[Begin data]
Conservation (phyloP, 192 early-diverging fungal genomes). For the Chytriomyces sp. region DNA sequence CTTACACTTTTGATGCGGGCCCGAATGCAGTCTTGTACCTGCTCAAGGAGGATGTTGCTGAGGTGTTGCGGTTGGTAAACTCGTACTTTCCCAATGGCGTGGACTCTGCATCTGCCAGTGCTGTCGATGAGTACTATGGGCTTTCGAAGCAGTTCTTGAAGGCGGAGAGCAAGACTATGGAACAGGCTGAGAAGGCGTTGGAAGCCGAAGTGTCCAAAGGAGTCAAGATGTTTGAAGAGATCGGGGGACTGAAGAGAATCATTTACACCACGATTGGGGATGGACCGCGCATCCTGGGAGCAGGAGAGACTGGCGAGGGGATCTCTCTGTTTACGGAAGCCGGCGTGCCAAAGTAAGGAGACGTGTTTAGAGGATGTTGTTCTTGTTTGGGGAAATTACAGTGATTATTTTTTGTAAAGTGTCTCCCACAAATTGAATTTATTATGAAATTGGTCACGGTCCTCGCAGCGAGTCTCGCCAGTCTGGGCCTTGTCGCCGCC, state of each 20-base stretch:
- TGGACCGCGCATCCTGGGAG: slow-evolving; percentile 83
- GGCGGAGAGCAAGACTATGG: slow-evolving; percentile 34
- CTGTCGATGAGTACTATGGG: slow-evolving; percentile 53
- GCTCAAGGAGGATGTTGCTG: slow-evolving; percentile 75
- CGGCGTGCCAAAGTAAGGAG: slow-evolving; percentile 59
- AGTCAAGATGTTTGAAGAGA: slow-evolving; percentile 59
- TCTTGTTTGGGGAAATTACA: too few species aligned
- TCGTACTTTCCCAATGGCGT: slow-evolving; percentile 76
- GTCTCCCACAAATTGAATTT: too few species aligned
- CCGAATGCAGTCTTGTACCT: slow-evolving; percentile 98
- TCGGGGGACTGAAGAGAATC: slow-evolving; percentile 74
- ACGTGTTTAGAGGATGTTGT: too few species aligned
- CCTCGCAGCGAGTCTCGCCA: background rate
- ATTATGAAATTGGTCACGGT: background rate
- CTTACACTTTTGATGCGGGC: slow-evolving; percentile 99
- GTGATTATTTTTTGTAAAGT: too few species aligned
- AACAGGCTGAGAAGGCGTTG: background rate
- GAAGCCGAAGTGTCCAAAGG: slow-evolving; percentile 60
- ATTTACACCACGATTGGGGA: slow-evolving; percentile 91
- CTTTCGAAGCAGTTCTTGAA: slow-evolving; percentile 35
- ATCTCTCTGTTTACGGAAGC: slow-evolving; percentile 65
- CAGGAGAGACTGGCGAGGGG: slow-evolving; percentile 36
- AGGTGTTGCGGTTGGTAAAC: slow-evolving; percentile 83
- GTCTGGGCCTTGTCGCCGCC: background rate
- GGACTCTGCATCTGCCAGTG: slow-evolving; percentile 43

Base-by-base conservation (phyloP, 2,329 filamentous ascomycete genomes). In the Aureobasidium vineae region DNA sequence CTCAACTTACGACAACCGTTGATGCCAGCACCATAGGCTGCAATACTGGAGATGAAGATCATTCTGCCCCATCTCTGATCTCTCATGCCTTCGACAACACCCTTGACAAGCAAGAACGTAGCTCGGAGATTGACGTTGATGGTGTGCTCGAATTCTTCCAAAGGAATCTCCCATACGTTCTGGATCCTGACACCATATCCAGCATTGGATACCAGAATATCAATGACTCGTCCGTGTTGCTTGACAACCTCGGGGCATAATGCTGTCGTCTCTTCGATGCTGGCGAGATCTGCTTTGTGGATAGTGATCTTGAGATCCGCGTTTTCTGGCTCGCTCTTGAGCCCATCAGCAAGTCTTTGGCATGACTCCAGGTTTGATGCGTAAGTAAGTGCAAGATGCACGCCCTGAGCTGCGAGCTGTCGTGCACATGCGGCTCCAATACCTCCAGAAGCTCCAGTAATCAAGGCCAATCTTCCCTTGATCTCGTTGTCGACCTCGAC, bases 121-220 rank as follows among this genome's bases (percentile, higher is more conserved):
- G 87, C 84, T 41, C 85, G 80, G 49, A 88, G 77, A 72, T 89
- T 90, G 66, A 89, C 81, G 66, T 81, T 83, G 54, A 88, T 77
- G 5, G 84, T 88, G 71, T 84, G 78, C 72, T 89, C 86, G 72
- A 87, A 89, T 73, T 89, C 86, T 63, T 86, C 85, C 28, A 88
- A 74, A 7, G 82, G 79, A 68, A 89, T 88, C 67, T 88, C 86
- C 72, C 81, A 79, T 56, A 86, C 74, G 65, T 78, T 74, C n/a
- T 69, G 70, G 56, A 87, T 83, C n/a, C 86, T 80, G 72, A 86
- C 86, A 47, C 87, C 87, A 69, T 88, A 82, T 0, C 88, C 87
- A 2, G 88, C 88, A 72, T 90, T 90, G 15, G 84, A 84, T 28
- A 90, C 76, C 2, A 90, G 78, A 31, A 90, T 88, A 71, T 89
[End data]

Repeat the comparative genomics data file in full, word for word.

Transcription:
Conservation (phyloP, 192 early-diverging fungal genomes). For the Chytriomyces sp. region DNA sequence CTTACACTTTTGATGCGGGCCCGAATGCAGTCTTGTACCTGCTCAAGGAGGATGTTGCTGAGGTGTTGCGGTTGGTAAACTCGTACTTTCCCAATGGCGTGGACTCTGCATCTGCCAGTGCTGTCGATGAGTACTATGGGCTTTCGAAGCAGTTCTTGAAGGCGGAGAGCAAGACTATGGAACAGGCTGAGAAGGCGTTGGAAGCCGAAGTGTCCAAAGGAGTCAAGATGTTTGAAGAGATCGGGGGACTGAAGAGAATCATTTACACCACGATTGGGGATGGACCGCGCATCCTGGGAGCAGGAGAGACTGGCGAGGGGATCTCTCTGTTTACGGAAGCCGGCGTGCCAAAGTAAGGAGACGTGTTTAGAGGATGTTGTTCTTGTTTGGGGAAATTACAGTGATTATTTTTTGTAAAGTGTCTCCCACAAATTGAATTTATTATGAAATTGGTCACGGTCCTCGCAGCGAGTCTCGCCAGTCTGGGCCTTGTCGCCGCC, state of each 20-base stretch:
- TGGACCGCGCATCCTGGGAG: slow-evolving; percentile 83
- GGCGGAGAGCAAGACTATGG: slow-evolving; percentile 34
- CTGTCGATGAGTACTATGGG: slow-evolving; percentile 53
- GCTCAAGGAGGATGTTGCTG: slow-evolving; percentile 75
- CGGCGTGCCAAAGTAAGGAG: slow-evolving; percentile 59
- AGTCAAGATGTTTGAAGAGA: slow-evolving; percentile 59
- TCTTGTTTGGGGAAATTACA: too few species aligned
- TCGTACTTTCCCAATGGCGT: slow-evolving; percentile 76
- GTCTCCCACAAATTGAATTT: too few species aligned
- CCGAATGCAGTCTTGTACCT: slow-evolving; percentile 98
- TCGGGGGACTGAAGAGAATC: slow-evolving; percentile 74
- ACGTGTTTAGAGGATGTTGT: too few species aligned
- CCTCGCAGCGAGTCTCGCCA: background rate
- ATTATGAAATTGGTCACGGT: background rate
- CTTACACTTTTGATGCGGGC: slow-evolving; percentile 99
- GTGATTATTTTTTGTAAAGT: too few species aligned
- AACAGGCTGAGAAGGCGTTG: background rate
- GAAGCCGAAGTGTCCAAAGG: slow-evolving; percentile 60
- ATTTACACCACGATTGGGGA: slow-evolving; percentile 91
- CTTTCGAAGCAGTTCTTGAA: slow-evolving; percentile 35
- ATCTCTCTGTTTACGGAAGC: slow-evolving; percentile 65
- CAGGAGAGACTGGCGAGGGG: slow-evolving; percentile 36
- AGGTGTTGCGGTTGGTAAAC: slow-evolving; percentile 83
- GTCTGGGCCTTGTCGCCGCC: background rate
- GGACTCTGCATCTGCCAGTG: slow-evolving; percentile 43

Base-by-base conservation (phyloP, 2,329 filamentous ascomycete genomes). In the Aureobasidium vineae region DNA sequence CTCAACTTACGACAACCGTTGATGCCAGCACCATAGGCTGCAATACTGGAGATGAAGATCATTCTGCCCCATCTCTGATCTCTCATGCCTTCGACAACACCCTTGACAAGCAAGAACGTAGCTCGGAGATTGACGTTGATGGTGTGCTCGAATTCTTCCAAAGGAATCTCCCATACGTTCTGGATCCTGACACCATATCCAGCATTGGATACCAGAATATCAATGACTCGTCCGTGTTGCTTGACAACCTCGGGGCATAATGCTGTCGTCTCTTCGATGCTGGCGAGATCTGCTTTGTGGATAGTGATCTTGAGATCCGCGTTTTCTGGCTCGCTCTTGAGCCCATCAGCAAGTCTTTGGCATGACTCCAGGTTTGATGCGTAAGTAAGTGCAAGATGCACGCCCTGAGCTGCGAGCTGTCGTGCACATGCGGCTCCAATACCTCCAGAAGCTCCAGTAATCAAGGCCAATCTTCCCTTGATCTCGTTGTCGACCTCGAC, bases 121-220 rank as follows among this genome's bases (percentile, higher is more conserved):
- G 87, C 84, T 41, C 85, G 80, G 49, A 88, G 77, A 72, T 89
- T 90, G 66, A 89, C 81, G 66, T 81, T 83, G 54, A 88, T 77
- G 5, G 84, T 88, G 71, T 84, G 78, C 72, T 89, C 86, G 72
- A 87, A 89, T 73, T 89, C 86, T 63, T 86, C 85, C 28, A 88
- A 74, A 7, G 82, G 79, A 68, A 89, T 88, C 67, T 88, C 86
- C 72, C 81, A 79, T 56, A 86, C 74, G 65, T 78, T 74, C n/a
- T 69, G 70, G 56, A 87, T 83, C n/a, C 86, T 80, G 72, A 86
- C 86, A 47, C 87, C 87, A 69, T 88, A 82, T 0, C 88, C 87
- A 2, G 88, C 88, A 72, T 90, T 90, G 15, G 84, A 84, T 28
- A 90, C 76, C 2, A 90, G 78, A 31, A 90, T 88, A 71, T 89